‘Law Mart’

Author of new study of for-profit legal education sector answers questions about the book and potential lessons for policy makers.

August 22, 2017
 

The for-profit college sector and the Obama administration's response to its rapid post-recession growth have been topics of intense debate in higher education. Legal education has played a niche role in the sector. But anthropologist Riaz Tejani, an assistant professor of legal studies at the University of Illinois at Springfield, argues that for-profit law schools took advantage of the deregulation of higher ed to turn the issue of access on its head -- opening up a new market for outside investors while creating a bifurcated legal education system, with the for-profit sector serving many nonwhite, low-income students who were not earning spots in traditional law schools.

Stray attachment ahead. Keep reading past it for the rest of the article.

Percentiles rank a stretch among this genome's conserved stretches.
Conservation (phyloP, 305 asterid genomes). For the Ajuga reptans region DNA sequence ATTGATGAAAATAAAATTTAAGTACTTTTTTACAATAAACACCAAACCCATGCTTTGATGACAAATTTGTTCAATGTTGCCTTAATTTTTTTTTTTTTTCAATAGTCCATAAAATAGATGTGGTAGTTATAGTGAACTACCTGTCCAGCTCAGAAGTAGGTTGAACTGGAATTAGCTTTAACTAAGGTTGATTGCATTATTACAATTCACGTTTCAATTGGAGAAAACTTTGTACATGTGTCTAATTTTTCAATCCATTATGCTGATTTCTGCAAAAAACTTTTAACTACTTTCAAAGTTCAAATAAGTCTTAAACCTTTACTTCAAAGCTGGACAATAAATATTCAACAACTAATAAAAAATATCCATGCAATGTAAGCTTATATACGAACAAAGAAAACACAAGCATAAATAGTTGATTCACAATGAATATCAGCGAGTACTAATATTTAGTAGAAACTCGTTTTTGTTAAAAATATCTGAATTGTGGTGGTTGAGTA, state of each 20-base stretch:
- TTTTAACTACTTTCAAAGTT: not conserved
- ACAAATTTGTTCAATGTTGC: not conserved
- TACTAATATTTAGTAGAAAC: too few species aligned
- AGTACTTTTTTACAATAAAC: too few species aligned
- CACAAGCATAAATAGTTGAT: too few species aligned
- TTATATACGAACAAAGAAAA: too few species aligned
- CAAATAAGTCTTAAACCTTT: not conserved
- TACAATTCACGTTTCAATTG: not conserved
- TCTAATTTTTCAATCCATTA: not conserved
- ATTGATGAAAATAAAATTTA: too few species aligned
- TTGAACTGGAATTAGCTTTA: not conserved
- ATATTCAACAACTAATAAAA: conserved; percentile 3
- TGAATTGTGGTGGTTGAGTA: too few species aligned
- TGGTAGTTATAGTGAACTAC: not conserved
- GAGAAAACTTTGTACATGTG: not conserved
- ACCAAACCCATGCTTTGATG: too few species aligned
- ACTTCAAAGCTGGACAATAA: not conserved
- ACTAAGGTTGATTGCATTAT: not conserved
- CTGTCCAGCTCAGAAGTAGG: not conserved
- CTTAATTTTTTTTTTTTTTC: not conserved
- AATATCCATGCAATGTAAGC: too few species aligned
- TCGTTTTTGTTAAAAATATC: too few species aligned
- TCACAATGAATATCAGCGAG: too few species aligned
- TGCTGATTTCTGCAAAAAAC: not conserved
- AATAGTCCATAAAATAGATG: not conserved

Tejani taught for three years at a for-profit law school, an experience he incorporated into his just-published study of legal education, Law Mart: Justice, Access and For-Profit Law Schools (Stanford University Press).

While at the law school, which he refers to with the pseudonym New Delta School of Law in his book, Tejani says he began to observe "curious mutations" in the delivery of higher education to students. He began the active research -- mainly interviews -- for his study after leaving the school.

Q: What are the outcomes for students like at these law schools?

A: The outcomes are not good. They aren't universally bad -- there are just enough graduates getting public-sector and small-firm jobs to say these are possible. But the global outcome metrics are some of the lowest in the ABA-[accredited] schools -- low bar passage and low grad income rates. As I said, this could be factored into tuition pricing (discounting for risk) or federal loan availability. But they so far haven't been. The [percentage of] people getting top corporate firm salaries that would justify full tuition [is] very small to negligible. This is true across the board, but especially acute in a start-up law school aiming to remedy the "justice gap." There is in effect a risk premium being charged for professional access.